Salman Rashid

Travel writer, Fellow of Royal Geographical Society

Facets of Fusion, Collectorate Building, Larkana

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In 1902, large chunks of Shikarpur and Karachi districts were carved out to form the new district of Larkana. Until then, this country was known as Chandka, after the well-established Chandio tribe. With natural and man-made canals that endowed it with rich forest, abundant agriculture and fruit farms, Larkana had already been noticed as the ‘Garden of Upper Sindh’. The men who were on their way to rule over the district knew it would be a source of plentiful revenue.

In keeping with the promise of a large levy, the administrators thought it appropriate that there be a building of impressive proportions where the proceeds be held in transit on their way to the central treasury. With its crenulated towers that come straight from a castle in Britain, its Greek columns and pediments and its Indian domes, the Collectorate Building in Larkana becomes just the fulfilment of this need.

The south-facing frontage, nearly 100 metres broad, is divided into five distinct parts. On either extremity is a manifestly subcontinental building with a bulbous dome and corner minarets. Its lower portion up to the roof level is constructed of baked bricks. The jamb, lintel and spandrel of the arched entrance, minarets and domes above are of finely polished Jungshahi sandstone. Both these corner buildings abut galleries which, in turn, run into the central two-storey atrium.

If the wings are grandiosely subcontinental with their domes and elegantly hybrid minarets, the central part is Hellenic. The entrance is a sort of a Greek stoa with a short overhang and columns topped by somewhat spare Corinthian capitals and the windows on the upper floor shaded by pediments. But the most interesting element of all is the four garrets, one at each corner of the roof that project ever so slightly out of the line of the parapet. All four have corbelled teardrops below them achieved by the use of moulded bricks.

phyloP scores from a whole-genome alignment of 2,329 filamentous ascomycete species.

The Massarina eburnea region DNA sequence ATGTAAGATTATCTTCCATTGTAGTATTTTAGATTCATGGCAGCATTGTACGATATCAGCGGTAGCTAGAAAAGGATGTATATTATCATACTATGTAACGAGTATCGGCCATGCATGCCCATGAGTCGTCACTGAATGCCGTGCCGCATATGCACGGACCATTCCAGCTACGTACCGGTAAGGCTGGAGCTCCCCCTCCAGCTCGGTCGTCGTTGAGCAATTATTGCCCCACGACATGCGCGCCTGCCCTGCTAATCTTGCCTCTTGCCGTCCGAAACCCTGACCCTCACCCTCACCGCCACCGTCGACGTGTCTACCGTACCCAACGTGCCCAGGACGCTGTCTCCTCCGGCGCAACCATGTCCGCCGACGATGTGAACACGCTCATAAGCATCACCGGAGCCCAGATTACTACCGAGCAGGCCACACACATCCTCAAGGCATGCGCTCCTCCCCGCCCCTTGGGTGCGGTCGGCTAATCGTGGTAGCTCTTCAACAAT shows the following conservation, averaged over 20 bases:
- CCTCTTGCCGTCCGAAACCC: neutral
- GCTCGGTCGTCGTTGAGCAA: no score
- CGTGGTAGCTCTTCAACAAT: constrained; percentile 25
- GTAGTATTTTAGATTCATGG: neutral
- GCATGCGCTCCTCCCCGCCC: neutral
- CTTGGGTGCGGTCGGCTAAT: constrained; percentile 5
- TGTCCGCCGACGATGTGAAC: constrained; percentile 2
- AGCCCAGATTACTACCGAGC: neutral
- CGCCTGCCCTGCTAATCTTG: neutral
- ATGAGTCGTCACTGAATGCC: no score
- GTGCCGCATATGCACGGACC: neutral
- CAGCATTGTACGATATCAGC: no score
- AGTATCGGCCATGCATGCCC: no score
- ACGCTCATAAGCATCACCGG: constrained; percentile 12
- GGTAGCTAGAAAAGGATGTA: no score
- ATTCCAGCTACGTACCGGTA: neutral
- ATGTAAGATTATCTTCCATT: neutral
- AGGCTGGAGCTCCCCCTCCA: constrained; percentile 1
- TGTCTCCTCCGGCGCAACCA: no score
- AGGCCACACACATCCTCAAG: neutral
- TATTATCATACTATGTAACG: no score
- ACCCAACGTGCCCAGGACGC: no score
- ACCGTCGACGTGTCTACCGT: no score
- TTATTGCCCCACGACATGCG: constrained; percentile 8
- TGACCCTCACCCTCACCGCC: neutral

The turrets and domes on the flanking buildings and the garrets on the central part are miniature ornamental devices with mock loopholes and crenels that do not serve any defensive purpose. The other point of interest is the melding of oriental and Hellenic elements as the transition from the domed buildings to the central wing is achieved by the plain galleries connecting the two. If the flanking buildings underline the Indian leanings of the Raj, the central shows strong European aspiration.

When it was completed in 1902, the Collectorate Building was a unique architectural example in Upper Sindh. In fact, other than the city of Karachi, nowhere else could the province boast of a government building of such proportions that was aesthetically pleasing to boot. This was the time that proponents of incorporating vernacular architectural vocabulary had made their voice heard at the highest level of government. And the Collectorate Building was one of the countless examples of this fusion.

At the turn of the century, the building was seriously endangered by salinity rising through the walls. As of 2011, a slow and painstaking conservation effort has staved off the threat and this superb example of vernacular architecture with its European veneer appears to have been preserved.

Note: This story first appeared in Stones of Empire - Pakistan Petroleum Limited (PPL) book of days 2013.

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posted by Salman Rashid @ 09:22,


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Deosai: Land of the Gaint - New

The Apricot Road to Yarkand

Jhelum: City of the Vitasta

Sea Monsters and the Sun God: Travels in Pakistan

Salt Range and Potohar Plateau

Prisoner on a Bus: Travel Through Pakistan

Between Two Burrs on the Map: Travels in Northern Pakistan

Gujranwala: The Glory That Was

Riders on the Wind

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